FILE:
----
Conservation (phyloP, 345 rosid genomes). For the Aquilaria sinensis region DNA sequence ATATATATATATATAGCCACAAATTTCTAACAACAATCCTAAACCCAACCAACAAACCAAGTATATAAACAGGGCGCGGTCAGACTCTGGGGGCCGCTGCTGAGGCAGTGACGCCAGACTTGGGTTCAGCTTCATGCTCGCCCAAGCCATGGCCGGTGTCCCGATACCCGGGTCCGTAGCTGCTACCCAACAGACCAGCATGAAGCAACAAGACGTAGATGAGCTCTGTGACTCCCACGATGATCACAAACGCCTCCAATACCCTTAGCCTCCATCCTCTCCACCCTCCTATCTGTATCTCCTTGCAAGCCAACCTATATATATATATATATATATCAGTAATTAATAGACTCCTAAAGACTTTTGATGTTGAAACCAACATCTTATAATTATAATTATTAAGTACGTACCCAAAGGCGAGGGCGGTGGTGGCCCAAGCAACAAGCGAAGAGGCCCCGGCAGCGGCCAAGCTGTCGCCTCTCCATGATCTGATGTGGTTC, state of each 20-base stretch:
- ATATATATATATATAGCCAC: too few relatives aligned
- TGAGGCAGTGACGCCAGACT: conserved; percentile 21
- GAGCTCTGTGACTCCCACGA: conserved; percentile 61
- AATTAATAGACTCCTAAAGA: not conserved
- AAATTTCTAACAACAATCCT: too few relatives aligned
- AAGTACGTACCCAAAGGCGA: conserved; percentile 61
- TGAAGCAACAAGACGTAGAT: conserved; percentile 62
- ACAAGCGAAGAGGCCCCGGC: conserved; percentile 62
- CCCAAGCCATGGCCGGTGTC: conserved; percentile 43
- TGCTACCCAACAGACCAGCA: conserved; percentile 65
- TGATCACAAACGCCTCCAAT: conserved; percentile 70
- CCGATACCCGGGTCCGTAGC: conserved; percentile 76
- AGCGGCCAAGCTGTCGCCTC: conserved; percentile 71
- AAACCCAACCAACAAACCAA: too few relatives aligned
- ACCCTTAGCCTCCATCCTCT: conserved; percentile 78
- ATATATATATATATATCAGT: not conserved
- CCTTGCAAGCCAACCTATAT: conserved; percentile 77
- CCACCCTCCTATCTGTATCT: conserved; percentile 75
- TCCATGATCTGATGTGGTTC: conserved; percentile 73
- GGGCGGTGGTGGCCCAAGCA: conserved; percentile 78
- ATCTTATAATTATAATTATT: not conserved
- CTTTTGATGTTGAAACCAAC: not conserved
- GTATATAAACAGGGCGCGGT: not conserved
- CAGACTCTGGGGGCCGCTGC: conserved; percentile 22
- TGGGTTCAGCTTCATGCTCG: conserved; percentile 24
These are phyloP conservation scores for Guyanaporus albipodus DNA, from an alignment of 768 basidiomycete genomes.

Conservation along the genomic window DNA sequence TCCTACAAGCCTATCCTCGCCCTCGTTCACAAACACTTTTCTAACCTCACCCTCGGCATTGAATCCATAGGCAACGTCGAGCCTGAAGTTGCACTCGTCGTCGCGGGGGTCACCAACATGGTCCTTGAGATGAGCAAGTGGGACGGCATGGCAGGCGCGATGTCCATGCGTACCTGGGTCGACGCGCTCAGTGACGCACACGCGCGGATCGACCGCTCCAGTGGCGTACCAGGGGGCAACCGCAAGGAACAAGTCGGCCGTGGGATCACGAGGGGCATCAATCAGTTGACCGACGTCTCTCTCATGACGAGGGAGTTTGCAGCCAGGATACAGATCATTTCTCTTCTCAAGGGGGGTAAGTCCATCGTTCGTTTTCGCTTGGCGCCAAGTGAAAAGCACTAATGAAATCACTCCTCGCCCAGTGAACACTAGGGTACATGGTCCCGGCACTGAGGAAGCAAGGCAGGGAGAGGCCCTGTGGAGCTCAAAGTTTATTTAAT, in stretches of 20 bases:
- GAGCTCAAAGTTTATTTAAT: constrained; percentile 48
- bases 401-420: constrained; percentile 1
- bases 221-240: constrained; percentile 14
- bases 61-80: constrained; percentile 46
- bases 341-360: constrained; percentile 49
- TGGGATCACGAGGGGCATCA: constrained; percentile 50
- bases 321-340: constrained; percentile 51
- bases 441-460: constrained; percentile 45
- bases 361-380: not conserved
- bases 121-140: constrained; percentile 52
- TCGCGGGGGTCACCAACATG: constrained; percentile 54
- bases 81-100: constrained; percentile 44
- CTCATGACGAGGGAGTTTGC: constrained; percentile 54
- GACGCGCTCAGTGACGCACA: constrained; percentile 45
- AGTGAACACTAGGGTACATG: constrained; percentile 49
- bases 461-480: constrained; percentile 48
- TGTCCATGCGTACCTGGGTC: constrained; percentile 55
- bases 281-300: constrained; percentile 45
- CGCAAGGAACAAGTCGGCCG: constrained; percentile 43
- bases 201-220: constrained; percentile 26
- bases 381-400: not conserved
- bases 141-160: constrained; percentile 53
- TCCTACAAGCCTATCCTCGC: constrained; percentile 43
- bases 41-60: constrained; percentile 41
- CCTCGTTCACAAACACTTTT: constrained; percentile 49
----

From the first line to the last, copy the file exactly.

Conservation (phyloP, 345 rosid genomes). For the Aquilaria sinensis region DNA sequence ATATATATATATATAGCCACAAATTTCTAACAACAATCCTAAACCCAACCAACAAACCAAGTATATAAACAGGGCGCGGTCAGACTCTGGGGGCCGCTGCTGAGGCAGTGACGCCAGACTTGGGTTCAGCTTCATGCTCGCCCAAGCCATGGCCGGTGTCCCGATACCCGGGTCCGTAGCTGCTACCCAACAGACCAGCATGAAGCAACAAGACGTAGATGAGCTCTGTGACTCCCACGATGATCACAAACGCCTCCAATACCCTTAGCCTCCATCCTCTCCACCCTCCTATCTGTATCTCCTTGCAAGCCAACCTATATATATATATATATATATCAGTAATTAATAGACTCCTAAAGACTTTTGATGTTGAAACCAACATCTTATAATTATAATTATTAAGTACGTACCCAAAGGCGAGGGCGGTGGTGGCCCAAGCAACAAGCGAAGAGGCCCCGGCAGCGGCCAAGCTGTCGCCTCTCCATGATCTGATGTGGTTC, state of each 20-base stretch:
- ATATATATATATATAGCCAC: too few relatives aligned
- TGAGGCAGTGACGCCAGACT: conserved; percentile 21
- GAGCTCTGTGACTCCCACGA: conserved; percentile 61
- AATTAATAGACTCCTAAAGA: not conserved
- AAATTTCTAACAACAATCCT: too few relatives aligned
- AAGTACGTACCCAAAGGCGA: conserved; percentile 61
- TGAAGCAACAAGACGTAGAT: conserved; percentile 62
- ACAAGCGAAGAGGCCCCGGC: conserved; percentile 62
- CCCAAGCCATGGCCGGTGTC: conserved; percentile 43
- TGCTACCCAACAGACCAGCA: conserved; percentile 65
- TGATCACAAACGCCTCCAAT: conserved; percentile 70
- CCGATACCCGGGTCCGTAGC: conserved; percentile 76
- AGCGGCCAAGCTGTCGCCTC: conserved; percentile 71
- AAACCCAACCAACAAACCAA: too few relatives aligned
- ACCCTTAGCCTCCATCCTCT: conserved; percentile 78
- ATATATATATATATATCAGT: not conserved
- CCTTGCAAGCCAACCTATAT: conserved; percentile 77
- CCACCCTCCTATCTGTATCT: conserved; percentile 75
- TCCATGATCTGATGTGGTTC: conserved; percentile 73
- GGGCGGTGGTGGCCCAAGCA: conserved; percentile 78
- ATCTTATAATTATAATTATT: not conserved
- CTTTTGATGTTGAAACCAAC: not conserved
- GTATATAAACAGGGCGCGGT: not conserved
- CAGACTCTGGGGGCCGCTGC: conserved; percentile 22
- TGGGTTCAGCTTCATGCTCG: conserved; percentile 24
These are phyloP conservation scores for Guyanaporus albipodus DNA, from an alignment of 768 basidiomycete genomes.

Conservation along the genomic window DNA sequence TCCTACAAGCCTATCCTCGCCCTCGTTCACAAACACTTTTCTAACCTCACCCTCGGCATTGAATCCATAGGCAACGTCGAGCCTGAAGTTGCACTCGTCGTCGCGGGGGTCACCAACATGGTCCTTGAGATGAGCAAGTGGGACGGCATGGCAGGCGCGATGTCCATGCGTACCTGGGTCGACGCGCTCAGTGACGCACACGCGCGGATCGACCGCTCCAGTGGCGTACCAGGGGGCAACCGCAAGGAACAAGTCGGCCGTGGGATCACGAGGGGCATCAATCAGTTGACCGACGTCTCTCTCATGACGAGGGAGTTTGCAGCCAGGATACAGATCATTTCTCTTCTCAAGGGGGGTAAGTCCATCGTTCGTTTTCGCTTGGCGCCAAGTGAAAAGCACTAATGAAATCACTCCTCGCCCAGTGAACACTAGGGTACATGGTCCCGGCACTGAGGAAGCAAGGCAGGGAGAGGCCCTGTGGAGCTCAAAGTTTATTTAAT, in stretches of 20 bases:
- GAGCTCAAAGTTTATTTAAT: constrained; percentile 48
- bases 401-420: constrained; percentile 1
- bases 221-240: constrained; percentile 14
- bases 61-80: constrained; percentile 46
- bases 341-360: constrained; percentile 49
- TGGGATCACGAGGGGCATCA: constrained; percentile 50
- bases 321-340: constrained; percentile 51
- bases 441-460: constrained; percentile 45
- bases 361-380: not conserved
- bases 121-140: constrained; percentile 52
- TCGCGGGGGTCACCAACATG: constrained; percentile 54
- bases 81-100: constrained; percentile 44
- CTCATGACGAGGGAGTTTGC: constrained; percentile 54
- GACGCGCTCAGTGACGCACA: constrained; percentile 45
- AGTGAACACTAGGGTACATG: constrained; percentile 49
- bases 461-480: constrained; percentile 48
- TGTCCATGCGTACCTGGGTC: constrained; percentile 55
- bases 281-300: constrained; percentile 45
- CGCAAGGAACAAGTCGGCCG: constrained; percentile 43
- bases 201-220: constrained; percentile 26
- bases 381-400: not conserved
- bases 141-160: constrained; percentile 53
- TCCTACAAGCCTATCCTCGC: constrained; percentile 43
- bases 41-60: constrained; percentile 41
- CCTCGTTCACAAACACTTTT: constrained; percentile 49